For many enterprises, offering users a central location where they can access all of their collaboration tools...
in one place could improve collaboration usage. But enterprises can't expect to deploy a single-pane-of-glass platform for collaboration before analyzing the problems they're trying to solve.
In a Frost & Sullivan webinar -- called "A Single Pane of Glass for Collaboration: Fad or Future?" -- industry professionals weighed in on why enterprises need a defined strategy in order to successfully implement a single pane of glass to unify their collaboration tools.
Enterprises must first determine the business problem they want to solve, whether it's a communication, knowledge management or a collaboration problem, said Andrew Dixon, senior vice president of marketing and operations at Igloo Software, a cloud-based intranet and social software provider.
"There are a million tools that can address those types of problems," he said. "You need to very clearly define the problem, and it will give you your start point."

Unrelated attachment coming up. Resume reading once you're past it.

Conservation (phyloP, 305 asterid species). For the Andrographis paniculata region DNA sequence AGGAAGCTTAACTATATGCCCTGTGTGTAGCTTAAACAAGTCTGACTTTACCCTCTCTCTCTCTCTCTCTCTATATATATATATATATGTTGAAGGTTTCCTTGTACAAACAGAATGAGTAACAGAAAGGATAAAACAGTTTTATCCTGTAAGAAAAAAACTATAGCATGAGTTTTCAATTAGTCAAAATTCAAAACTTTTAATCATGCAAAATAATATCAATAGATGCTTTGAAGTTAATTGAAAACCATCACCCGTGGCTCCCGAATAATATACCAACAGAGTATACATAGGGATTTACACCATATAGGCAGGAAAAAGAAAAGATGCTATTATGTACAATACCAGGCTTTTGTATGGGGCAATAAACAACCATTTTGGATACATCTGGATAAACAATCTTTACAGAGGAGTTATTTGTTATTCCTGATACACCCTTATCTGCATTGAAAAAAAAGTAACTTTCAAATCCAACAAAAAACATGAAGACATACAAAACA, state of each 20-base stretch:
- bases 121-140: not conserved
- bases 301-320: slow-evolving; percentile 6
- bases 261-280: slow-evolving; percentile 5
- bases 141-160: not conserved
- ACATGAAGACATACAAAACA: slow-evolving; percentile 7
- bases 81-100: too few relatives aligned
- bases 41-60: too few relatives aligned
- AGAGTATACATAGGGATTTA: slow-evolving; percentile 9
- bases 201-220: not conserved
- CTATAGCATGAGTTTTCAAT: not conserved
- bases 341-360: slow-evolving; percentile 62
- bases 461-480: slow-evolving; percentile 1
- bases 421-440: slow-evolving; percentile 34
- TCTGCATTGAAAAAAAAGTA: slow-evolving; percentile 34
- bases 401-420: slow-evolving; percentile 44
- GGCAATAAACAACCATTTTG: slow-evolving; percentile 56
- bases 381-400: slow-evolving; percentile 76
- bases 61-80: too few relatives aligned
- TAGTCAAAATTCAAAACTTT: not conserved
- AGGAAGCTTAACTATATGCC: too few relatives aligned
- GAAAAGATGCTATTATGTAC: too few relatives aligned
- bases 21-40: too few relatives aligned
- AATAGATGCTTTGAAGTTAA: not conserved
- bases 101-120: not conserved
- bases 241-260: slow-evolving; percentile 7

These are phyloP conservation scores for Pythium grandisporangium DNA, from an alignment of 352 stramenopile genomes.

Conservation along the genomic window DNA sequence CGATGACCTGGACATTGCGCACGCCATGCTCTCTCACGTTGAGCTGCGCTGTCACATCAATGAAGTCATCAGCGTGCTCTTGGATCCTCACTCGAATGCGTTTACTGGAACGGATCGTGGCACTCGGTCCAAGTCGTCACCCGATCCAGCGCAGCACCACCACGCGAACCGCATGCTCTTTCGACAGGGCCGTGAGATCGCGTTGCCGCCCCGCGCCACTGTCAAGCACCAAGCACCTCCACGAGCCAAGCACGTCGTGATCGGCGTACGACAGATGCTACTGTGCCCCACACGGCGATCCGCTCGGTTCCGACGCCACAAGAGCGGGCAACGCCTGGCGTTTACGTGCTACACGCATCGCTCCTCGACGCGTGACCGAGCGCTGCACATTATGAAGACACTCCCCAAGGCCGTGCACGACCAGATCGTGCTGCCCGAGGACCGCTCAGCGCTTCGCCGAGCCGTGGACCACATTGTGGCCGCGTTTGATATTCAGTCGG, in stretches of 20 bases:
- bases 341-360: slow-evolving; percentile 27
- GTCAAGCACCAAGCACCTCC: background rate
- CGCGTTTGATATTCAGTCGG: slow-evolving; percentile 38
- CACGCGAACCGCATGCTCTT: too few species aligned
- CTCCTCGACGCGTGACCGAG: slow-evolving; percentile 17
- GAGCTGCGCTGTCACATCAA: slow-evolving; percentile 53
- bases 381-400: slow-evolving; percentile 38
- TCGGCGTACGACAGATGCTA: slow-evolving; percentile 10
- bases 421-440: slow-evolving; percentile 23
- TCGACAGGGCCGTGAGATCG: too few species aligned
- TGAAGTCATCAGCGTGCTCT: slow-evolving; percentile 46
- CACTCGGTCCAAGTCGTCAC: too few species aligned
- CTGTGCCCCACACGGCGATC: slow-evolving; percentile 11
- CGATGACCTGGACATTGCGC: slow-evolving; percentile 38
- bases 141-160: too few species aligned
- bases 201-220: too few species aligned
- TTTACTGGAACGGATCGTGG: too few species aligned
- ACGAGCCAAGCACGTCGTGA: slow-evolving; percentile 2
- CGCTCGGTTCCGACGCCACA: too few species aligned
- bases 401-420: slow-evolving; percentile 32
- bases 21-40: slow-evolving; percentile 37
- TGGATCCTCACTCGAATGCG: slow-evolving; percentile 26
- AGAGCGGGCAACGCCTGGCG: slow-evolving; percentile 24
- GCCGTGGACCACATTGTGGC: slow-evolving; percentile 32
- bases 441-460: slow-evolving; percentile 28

Without defining the a business issue specifically, it can be difficult to understand the differences between single-pane-of-glass offerings, said Jim Moss, CEO of Plasticity Labs, a workplace engagement platform provider.
A clearly defined strategy is necessary when deploying a single pane of glass for collaboration, as well as for ensuring that existing services will successfully integrate with the platform. Issues related to the security and complexity of existing collaboration tools can negatively impact deployment if there is no strategy to address them, said Mark Dumas, product manager at Acano, a video, audio and collaboration interoperability platform provider.
To determine what business problems need to be solved with a single pane of glass, enterprises should decide if they need a vertical or horizontal offering. A vertical offering would be purpose-built to service the specific needs of a narrow set of users like a sales team. If an enterprise's needs are horizontal, an offering like a corporate intranet that can be adjusted to meet users' collaboration needs across the enterprise may be the best option, Dixon said.
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